Amidst a decent article about the plight of those about to lose their unemployment insurance, The Washington Post’s Michael Fletcher makes the odd assertion that “The growing backlash against unemployment insurance has left the 99ers with few political advocates.” His very next sentence hints that this is mistaken: “President Obama, buffeted by GOP criticism of his economic policies as unemployment rates hover at their highest levels in 28 years, has been struggling to win support for renewing the extended jobless benefits.”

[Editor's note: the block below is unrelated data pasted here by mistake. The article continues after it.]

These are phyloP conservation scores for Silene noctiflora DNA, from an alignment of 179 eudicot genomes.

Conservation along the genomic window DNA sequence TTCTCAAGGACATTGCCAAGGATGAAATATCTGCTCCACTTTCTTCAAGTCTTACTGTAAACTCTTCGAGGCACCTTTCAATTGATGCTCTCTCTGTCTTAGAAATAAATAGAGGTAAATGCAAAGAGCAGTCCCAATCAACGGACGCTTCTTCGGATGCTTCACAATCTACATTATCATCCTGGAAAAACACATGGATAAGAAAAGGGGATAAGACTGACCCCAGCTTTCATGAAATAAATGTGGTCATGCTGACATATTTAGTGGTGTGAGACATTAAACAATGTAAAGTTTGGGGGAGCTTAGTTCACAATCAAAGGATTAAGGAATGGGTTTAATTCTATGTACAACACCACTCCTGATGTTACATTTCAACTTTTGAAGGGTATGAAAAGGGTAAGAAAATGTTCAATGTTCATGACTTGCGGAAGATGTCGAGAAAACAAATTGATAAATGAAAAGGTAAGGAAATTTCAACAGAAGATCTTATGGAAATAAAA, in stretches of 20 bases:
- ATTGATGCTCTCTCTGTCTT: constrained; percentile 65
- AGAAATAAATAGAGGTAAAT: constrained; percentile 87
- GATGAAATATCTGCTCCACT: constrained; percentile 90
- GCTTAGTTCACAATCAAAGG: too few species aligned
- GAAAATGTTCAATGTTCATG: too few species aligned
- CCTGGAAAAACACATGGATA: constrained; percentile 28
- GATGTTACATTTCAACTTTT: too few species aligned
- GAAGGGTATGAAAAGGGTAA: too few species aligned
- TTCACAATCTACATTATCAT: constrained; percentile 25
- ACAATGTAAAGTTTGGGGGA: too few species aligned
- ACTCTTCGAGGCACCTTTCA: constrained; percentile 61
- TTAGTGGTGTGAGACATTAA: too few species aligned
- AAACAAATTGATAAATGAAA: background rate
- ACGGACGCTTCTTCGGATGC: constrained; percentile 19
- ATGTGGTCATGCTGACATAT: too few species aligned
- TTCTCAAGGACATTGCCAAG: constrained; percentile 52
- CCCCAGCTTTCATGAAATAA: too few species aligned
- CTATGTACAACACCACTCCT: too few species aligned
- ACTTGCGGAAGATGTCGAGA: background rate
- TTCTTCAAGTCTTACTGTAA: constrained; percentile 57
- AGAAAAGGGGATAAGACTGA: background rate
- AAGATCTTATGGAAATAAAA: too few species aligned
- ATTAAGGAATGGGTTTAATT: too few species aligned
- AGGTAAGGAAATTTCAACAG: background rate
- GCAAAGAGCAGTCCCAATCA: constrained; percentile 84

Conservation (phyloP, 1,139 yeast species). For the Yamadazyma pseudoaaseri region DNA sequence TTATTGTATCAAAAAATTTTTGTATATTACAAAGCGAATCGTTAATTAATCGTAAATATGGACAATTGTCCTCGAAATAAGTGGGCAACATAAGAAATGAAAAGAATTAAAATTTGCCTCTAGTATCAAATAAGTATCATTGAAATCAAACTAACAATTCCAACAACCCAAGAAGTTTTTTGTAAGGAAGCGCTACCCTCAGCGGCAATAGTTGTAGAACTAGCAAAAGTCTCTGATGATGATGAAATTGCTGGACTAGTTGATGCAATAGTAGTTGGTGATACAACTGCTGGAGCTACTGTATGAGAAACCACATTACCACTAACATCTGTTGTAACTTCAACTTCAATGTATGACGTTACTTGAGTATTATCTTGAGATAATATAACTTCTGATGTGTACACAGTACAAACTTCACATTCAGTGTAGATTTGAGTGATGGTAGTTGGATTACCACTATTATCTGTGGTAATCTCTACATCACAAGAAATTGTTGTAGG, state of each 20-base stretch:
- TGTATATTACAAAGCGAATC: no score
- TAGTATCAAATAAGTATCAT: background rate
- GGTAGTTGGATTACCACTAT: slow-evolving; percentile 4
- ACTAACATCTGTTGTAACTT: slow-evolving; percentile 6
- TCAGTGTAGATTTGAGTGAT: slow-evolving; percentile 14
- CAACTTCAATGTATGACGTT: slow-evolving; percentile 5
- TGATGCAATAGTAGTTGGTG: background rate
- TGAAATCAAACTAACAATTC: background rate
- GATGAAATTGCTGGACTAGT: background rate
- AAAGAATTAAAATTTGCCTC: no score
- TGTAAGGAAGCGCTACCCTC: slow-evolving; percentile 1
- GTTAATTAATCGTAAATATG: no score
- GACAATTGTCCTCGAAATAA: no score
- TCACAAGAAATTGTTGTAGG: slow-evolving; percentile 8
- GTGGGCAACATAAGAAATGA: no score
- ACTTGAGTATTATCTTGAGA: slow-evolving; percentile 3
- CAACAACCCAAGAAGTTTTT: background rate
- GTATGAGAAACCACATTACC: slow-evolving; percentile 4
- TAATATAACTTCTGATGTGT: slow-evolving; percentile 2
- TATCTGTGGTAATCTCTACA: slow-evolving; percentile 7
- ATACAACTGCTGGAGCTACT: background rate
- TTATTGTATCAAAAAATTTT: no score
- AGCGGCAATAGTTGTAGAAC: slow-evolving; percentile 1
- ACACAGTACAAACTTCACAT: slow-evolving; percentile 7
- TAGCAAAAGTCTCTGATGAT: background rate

So the 99ers have at least one political advocate, who also happens to be the President of the United States. The Speaker of the House of Representatives also supports a UI extension, as do a majority of her colleagues. The Majority Leader of the United States Senate also supports a UI extension, as do a majority of his colleagues. That’s a lot of political advocates. The problem is that 41 GOP Senators and Ben Nelson are on the other side, and in the United States Senate 42 > 57. It doesn’t take the greatest journalist in the world to unearth this story “UI extension has many political advocates, but none of them are Republicans and so thanks to the filibuster it’s not happening.” But good reporting has little value if the written followup doesn’t spell out exactly what’s going on.